What Is a Tension Structure? 5 Facts An Architect Needs To Know

A lot of people – perhaps many of your clients — don’t know what a tension structure is. They may have seen one without knowing what it was, in which case they undoubtedly remarked on its distinctive appearance.

These fabric covers are an original and eye-catching attraction. Along with exceptional visual appeal, a tension structure provides simple open-air protection from the sun, or even year-round shelter. Not surprisingly, they’re sometimes aptly referred to as sails.

What is a tension structure?

It’s a canopy-like construction whose components are held together by tension rather than through bending or compression. The fabric covering is held taught with wire or cable, so the structure is well-supported and stable even though it might appear ethereal.

Tension structures are commonly used as a roof. Their light weight makes them especially valuable for covering large areas, economically and handsomely. They represent the latest and most innovative design thinking, and they are amazingly versatile.

You can use a tension structure almost anywhere.

They’re practical and decorative, so tension structures lend themselves to a vast array of outdoor and indoor applications for any size business, facility or campus, even private homes. Here are just a few ideas:

  • Entries
  • Passageways
  • Patios or terraces
  • Atriums or courtyards
  • Meeting, classroom or performance spaces
  • Office buildings
  • Outdoor eating areas
  • Pools or sports courts
  • Store-fronts
  • Lawns

A tension structure opens new design doors.

It allows a more creative use of space, producing nicely diffused natural light during daytime and a luminous effect from outside when used at night. It’s ideal for identifying or emphasizing a special area.

Tensioning provides structural stability based on its pre-stressed shape, so the structure has less mass, both physically and visually. It’s simply a membrane of fabric and steel. You can cover spaces in unconventional ways without being tied to the usual structural limitations.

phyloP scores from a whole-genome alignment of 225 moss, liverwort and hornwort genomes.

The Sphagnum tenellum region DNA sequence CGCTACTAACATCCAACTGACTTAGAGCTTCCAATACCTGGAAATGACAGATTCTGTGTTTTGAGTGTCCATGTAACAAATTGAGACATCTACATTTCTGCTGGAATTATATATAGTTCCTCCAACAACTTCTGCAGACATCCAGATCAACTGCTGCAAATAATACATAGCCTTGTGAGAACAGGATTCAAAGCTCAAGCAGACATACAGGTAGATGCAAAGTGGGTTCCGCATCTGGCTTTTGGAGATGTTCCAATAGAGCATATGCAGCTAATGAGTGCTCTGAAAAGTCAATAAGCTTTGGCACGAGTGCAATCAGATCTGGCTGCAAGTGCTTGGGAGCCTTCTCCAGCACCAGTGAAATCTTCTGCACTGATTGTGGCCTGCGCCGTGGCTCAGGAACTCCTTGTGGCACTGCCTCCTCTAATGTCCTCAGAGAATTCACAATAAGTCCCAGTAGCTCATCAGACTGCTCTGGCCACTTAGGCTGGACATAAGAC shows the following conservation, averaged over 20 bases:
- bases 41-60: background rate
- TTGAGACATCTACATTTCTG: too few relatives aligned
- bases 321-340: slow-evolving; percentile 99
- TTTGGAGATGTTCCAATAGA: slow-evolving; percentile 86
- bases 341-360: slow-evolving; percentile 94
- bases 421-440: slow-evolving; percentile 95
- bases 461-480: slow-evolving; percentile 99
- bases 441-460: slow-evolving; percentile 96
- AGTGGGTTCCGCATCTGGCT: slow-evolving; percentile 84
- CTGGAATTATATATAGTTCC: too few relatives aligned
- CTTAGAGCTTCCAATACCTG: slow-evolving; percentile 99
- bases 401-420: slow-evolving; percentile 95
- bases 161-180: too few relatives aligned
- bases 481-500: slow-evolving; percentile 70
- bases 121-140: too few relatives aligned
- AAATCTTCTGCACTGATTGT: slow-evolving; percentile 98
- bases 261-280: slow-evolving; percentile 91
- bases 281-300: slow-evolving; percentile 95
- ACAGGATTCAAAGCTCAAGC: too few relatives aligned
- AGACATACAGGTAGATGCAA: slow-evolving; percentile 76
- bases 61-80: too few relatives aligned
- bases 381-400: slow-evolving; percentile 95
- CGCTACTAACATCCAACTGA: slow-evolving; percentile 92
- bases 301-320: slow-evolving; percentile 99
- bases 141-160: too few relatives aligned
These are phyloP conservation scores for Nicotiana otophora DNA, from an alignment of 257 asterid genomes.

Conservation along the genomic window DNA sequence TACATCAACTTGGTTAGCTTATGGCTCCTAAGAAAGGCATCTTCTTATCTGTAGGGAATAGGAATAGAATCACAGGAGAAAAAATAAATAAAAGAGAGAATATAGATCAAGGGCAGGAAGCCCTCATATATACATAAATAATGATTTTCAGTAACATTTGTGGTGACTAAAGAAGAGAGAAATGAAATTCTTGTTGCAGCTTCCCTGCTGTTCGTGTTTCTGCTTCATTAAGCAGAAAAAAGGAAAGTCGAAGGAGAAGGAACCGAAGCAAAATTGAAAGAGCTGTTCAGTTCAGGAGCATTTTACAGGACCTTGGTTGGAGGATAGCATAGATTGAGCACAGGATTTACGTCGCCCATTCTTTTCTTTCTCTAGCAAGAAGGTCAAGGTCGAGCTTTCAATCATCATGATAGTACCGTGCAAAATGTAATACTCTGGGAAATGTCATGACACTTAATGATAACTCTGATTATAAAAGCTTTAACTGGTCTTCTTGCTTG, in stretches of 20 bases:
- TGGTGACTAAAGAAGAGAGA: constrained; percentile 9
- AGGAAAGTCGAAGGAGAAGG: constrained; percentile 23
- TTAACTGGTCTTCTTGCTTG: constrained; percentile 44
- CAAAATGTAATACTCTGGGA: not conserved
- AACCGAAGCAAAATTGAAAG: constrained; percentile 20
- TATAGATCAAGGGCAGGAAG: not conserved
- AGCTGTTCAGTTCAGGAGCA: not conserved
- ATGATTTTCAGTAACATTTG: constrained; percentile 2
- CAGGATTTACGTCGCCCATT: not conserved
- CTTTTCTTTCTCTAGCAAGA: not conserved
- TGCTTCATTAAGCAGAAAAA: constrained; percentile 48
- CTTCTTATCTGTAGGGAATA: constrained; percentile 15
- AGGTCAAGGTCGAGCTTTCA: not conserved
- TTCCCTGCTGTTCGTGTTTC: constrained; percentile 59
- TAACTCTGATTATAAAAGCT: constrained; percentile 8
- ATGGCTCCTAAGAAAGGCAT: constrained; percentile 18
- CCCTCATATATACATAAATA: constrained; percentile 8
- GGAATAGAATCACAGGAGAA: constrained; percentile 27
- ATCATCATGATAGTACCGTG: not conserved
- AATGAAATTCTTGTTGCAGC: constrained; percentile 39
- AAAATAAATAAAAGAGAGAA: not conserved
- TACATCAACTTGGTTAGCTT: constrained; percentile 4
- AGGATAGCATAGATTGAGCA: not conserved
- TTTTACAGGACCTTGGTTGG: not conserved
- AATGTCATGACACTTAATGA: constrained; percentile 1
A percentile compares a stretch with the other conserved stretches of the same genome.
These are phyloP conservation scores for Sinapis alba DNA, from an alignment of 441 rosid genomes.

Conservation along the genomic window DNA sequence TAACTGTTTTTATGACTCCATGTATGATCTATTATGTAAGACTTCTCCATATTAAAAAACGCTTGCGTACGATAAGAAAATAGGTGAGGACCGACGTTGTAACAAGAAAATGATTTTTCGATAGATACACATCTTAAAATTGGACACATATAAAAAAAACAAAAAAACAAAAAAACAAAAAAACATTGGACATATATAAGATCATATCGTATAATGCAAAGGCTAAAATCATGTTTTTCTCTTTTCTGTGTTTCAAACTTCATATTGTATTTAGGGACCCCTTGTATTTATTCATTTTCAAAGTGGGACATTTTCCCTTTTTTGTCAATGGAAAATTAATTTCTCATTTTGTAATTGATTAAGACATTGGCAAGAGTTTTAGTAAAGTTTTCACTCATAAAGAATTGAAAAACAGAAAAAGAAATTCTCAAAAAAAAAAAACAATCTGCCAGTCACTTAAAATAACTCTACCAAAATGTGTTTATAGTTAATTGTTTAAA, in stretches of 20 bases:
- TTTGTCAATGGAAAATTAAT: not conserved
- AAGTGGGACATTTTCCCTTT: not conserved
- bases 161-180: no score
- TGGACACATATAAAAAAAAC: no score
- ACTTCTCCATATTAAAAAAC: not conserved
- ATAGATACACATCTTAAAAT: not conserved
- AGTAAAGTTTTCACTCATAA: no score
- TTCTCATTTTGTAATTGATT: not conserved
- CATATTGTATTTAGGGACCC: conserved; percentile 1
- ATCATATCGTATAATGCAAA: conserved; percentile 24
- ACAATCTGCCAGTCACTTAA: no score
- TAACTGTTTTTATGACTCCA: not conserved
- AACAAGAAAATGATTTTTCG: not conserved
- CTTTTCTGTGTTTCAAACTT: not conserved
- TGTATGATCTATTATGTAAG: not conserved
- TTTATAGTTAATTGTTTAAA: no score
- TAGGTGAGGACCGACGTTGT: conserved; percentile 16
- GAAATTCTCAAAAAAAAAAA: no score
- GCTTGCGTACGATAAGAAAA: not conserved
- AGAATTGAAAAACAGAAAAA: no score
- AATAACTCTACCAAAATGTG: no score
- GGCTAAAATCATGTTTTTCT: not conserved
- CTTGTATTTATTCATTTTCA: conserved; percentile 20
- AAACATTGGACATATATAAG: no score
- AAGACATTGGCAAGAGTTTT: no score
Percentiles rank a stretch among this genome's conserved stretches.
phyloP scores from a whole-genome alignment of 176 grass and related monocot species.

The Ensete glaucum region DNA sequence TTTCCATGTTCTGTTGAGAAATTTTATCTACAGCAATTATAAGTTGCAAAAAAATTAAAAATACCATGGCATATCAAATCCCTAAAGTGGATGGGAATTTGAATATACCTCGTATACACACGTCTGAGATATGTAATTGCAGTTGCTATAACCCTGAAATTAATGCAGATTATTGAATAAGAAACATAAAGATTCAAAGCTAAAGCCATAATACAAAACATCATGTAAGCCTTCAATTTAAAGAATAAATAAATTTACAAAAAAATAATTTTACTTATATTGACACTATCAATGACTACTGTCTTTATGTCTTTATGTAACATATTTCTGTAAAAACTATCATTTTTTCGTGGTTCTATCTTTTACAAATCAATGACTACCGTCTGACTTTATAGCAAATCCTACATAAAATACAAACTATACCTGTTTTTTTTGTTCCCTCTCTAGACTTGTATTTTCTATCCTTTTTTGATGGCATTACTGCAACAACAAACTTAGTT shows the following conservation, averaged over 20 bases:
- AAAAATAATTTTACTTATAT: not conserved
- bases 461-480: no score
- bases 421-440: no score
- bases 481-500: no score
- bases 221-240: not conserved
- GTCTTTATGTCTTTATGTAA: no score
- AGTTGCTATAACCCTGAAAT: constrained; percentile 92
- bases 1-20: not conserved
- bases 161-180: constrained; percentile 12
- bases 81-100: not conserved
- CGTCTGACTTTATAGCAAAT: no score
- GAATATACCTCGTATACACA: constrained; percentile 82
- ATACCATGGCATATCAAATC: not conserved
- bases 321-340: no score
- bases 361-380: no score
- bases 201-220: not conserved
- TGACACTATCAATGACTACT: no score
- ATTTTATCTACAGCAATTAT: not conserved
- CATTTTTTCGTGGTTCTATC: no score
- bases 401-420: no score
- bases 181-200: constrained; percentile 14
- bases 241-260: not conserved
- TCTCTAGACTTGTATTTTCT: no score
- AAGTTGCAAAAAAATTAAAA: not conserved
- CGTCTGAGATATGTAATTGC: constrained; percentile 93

That’s a tremendous advantage for any architect looking to expand their repertoire of interesting recommendations for clients.

The lighter weight and simpler construction of tension structures also facilitate faster installation. Structures can be quickly and easily incorporated into existing facilities and grounds, or for new building projects, installation isn’t necessarily tied to other construction scheduling.

The structures are a budget-friendly alternative as well, another plus for both architects and clients. Yet they’re an investment that’s as valuable as better-known types of awnings, canopies or umbrellas.

A tension structure offers plenty of practical options.

It’s entirely different – physically and visually – from a traditional canopy or awning. You can design these structures as squares or rectangles but also in triangular shapes, either symmetrical or asymmetrical. And you can design them in virtually any size, creating a free-span roof for any purpose that blends beautifully into its surroundings.

Heavy-duty hardware and fastenings combine with the latest in high-tech tensionable fabrics to provide excellent stability and durability, making these structures entirely appropriate for long-term outdoor use.

Tensioning cables are usually an integral part of the structure, made of stainless or galvanized steel. Since they’re pre-stressed to support the necessary load, they keep the covering fabric from flapping or creeping. And fabrics come in a wide range of choices. Woven mesh offers excellent UV protection, and vinyl fabrics are nearly 100% UV-resistant.

You can add decorative fittings to the tension structure, and even the functional connectors can become artistic elements.

Team up with a tension structure pro.

It’s a good idea to spend some time with a professional who’s well-established in the awning business, to explore your strongest opportunities for using tension structures, either in place of a traditional canopy or in instances where traditional structures would have been inappropriate or impossible. Learning about all about the practicalities will help you put your unique architectural design style and skills to work in new ways for your clients.


Photo Credit: 5 by Squidish